Bakers fall on hard times

HARARE - Zimbabwean bakers are financially distressed with most of them producing at way below capacity, the National Bakers Association of Zimbabwe (NBAZ) says.

Givemore Mesoemvura, the association’s president, said while the bread price has remained unchanged at $1 per loaf since dollarisation in 2009, the bakers have been facing escalating operating costs, particularly of locally-sourced raw materials.

He said out of the 257 operational bakers’ installed capacity of two million loaves per day, just above a million were being produced.

“...(baking) industry is struggling financially and technically to make ends meet,” Mesoemvura said at the ‘Buy Zimbabwe’ baking industry stakeholders’ conference last week, adding that suppliers also had to avail credit terms to bail out the confectioners.



Innscor, one of the leading players in the baking industry through its Bakers Inn chain, recently announced that it was scaling down its bakeries network due to depressed demand, among other challenges.

Apart from the costs, this comes as most players in the baking industry have of late been facing challenges such as quality inconsistency in local flour quality, yeast and gristing ratios.

Last week, Innscor — a leader in the baking industry through its Bakers Inn chain — announced that it was scaling down its bakeries’ network due to depressed demand, among other challenges.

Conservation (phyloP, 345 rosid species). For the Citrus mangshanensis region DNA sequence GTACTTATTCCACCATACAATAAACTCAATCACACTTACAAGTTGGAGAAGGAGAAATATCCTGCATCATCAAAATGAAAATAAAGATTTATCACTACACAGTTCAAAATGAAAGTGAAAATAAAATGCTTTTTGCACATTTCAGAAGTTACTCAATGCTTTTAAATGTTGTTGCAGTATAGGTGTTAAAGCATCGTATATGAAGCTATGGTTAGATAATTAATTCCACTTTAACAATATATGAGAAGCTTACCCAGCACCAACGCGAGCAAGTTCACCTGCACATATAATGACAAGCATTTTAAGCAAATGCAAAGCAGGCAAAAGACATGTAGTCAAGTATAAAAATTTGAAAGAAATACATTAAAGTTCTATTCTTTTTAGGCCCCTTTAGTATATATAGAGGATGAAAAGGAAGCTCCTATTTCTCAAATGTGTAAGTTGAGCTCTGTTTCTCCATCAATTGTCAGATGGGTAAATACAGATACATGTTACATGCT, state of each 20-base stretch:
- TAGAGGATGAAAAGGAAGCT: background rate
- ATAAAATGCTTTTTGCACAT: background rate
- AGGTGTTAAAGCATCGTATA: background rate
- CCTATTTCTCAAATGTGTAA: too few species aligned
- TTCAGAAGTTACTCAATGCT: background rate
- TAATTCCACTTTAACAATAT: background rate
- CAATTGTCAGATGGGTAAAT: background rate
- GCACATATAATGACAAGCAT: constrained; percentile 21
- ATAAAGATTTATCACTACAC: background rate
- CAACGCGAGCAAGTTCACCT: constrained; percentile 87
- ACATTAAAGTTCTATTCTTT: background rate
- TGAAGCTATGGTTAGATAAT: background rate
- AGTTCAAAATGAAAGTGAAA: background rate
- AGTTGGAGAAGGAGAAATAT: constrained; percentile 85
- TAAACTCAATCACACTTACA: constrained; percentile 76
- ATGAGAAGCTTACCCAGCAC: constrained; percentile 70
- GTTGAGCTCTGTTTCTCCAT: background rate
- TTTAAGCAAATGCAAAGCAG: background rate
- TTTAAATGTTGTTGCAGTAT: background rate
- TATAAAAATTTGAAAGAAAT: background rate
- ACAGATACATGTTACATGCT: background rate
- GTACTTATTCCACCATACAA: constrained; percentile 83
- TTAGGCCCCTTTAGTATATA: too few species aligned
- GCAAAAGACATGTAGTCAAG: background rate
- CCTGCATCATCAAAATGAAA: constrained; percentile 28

Mesoemvura added that there was great need for bakers to retool to reduce inefficiencies and also re-introduce supply depots countrywide.

“We also need consistency in product quality and efficiency of supply of locally sourced inputs,” he said.

Meanwhile, Lobel’s Bread Holdings (Lobel’s) — one of the key bakers and emerging from a financial crisis — said at the same event that it plans to ramp up production to surpass

400 000 loaves a day.

This comes as five local banks, FBC Bank, CBZ Bank, NMB Bank, Metbank and Capital Bank, who were owed an estimated $14 million by the bread-maker, took over the company in 2012 to settle their debts and save it from collapse.

Ngoni Mazango, Lobel’s chief executive, told businessdaily: “We are continuously gaining our market position.

“We are actually growing and we haven’t achieved what we want. At the moment we are at between 35 to 40 percent market.”

Without divulging specific details, he said they had a lot of plans lined up, including retooling and restructuring operations.

At its peak, Lobel’s produced about 300 000 loaves daily.

But, there was a sharp decline in production due to inadequate funding for retooling and supporting operations with competition worsening the situation.

Before its closure, its Harare factory was producing 95 000 loaves while Bulawayo produced 45 000 loaves per day.

Mazango believes his company has the capacity to retain lost market share, although the closure gave other bread manufacturers the opportunity to consolidate their position.

Lobels used to enjoy a 30 percent share of Zimbabwe’s then 1,2 million loaves daily market.

Comments (2)

mvura yakanaya gore rino tiri kunwa tea nemanhanga ne mbambaira chimbogarai nechingwa chenyu chinodhurrisa.

rmunemo - 11 March 2014

Depressed sales volumes the order of the day in most industries.The economy itself is at a stand still.

Roland R J Ncube - 12 March 2014

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